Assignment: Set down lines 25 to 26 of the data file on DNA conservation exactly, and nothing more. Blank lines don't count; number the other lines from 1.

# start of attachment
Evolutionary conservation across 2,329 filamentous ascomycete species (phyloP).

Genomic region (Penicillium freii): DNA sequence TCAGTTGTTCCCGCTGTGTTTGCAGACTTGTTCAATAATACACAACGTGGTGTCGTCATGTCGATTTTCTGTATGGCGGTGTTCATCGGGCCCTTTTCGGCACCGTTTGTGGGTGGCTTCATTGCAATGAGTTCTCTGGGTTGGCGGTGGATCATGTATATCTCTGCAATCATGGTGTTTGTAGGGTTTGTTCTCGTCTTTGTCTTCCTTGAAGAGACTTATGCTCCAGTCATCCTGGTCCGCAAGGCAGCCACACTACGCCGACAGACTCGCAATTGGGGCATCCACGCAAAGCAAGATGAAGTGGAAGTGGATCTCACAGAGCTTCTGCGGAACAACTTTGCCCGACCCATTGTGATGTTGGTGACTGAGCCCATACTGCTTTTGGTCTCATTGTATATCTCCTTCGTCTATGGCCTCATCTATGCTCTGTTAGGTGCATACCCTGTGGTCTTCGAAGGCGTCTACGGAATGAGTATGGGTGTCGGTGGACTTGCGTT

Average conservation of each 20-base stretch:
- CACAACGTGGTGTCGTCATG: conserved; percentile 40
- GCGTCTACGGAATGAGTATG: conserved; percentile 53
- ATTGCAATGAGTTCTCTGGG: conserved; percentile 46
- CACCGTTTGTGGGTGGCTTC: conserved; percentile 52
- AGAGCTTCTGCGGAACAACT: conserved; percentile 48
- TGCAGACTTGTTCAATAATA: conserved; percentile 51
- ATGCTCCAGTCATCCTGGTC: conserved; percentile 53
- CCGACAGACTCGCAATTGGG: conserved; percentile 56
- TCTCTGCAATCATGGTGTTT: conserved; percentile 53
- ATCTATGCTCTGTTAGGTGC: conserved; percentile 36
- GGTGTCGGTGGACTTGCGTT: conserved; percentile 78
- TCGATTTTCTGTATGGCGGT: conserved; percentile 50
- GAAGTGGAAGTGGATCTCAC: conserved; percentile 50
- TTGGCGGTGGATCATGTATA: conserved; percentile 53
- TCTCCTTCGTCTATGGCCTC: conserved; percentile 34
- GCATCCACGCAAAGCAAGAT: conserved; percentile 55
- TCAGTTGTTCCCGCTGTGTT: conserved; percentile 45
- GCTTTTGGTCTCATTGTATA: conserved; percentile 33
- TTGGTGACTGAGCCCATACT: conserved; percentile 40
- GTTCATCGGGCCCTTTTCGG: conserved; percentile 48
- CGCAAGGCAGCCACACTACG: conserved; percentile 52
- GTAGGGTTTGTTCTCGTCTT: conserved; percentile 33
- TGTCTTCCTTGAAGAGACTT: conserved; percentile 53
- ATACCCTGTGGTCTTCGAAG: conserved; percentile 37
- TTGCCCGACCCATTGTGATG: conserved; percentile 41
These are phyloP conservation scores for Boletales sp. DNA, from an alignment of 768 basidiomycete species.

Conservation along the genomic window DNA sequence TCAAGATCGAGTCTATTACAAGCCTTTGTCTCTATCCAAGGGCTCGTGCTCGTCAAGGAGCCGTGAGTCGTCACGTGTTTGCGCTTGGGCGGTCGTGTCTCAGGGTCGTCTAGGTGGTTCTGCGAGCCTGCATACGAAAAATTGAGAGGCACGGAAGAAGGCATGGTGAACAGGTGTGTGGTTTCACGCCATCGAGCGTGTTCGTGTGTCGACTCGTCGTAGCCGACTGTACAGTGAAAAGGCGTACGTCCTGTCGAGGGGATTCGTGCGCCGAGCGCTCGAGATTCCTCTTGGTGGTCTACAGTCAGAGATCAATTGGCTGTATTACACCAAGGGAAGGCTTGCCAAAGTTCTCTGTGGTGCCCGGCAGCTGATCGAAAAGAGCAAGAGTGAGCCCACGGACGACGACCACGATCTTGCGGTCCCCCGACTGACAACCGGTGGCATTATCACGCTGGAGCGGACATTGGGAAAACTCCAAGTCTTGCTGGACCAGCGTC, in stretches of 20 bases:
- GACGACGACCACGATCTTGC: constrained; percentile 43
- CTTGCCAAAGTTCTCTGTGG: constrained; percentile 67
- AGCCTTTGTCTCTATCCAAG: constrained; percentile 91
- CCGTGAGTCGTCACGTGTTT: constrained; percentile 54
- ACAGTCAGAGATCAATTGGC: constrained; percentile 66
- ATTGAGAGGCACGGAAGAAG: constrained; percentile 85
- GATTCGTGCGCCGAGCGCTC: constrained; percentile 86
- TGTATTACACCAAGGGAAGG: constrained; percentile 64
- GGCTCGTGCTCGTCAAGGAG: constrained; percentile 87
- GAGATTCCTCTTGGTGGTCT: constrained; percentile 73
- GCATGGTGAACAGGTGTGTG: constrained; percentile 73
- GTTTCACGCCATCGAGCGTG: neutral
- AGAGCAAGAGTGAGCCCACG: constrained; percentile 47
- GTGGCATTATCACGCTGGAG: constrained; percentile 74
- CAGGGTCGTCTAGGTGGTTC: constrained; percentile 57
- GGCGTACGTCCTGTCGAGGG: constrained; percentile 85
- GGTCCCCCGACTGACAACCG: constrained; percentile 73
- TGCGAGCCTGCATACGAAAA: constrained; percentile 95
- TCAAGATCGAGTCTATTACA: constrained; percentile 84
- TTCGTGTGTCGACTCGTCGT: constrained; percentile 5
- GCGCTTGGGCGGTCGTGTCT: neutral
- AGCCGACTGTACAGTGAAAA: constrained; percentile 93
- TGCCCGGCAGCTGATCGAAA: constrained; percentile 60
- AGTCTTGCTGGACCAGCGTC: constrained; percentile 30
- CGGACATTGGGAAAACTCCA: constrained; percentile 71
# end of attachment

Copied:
- GTAGGGTTTGTTCTCGTCTT: conserved; percentile 33
- TGTCTTCCTTGAAGAGACTT: conserved; percentile 53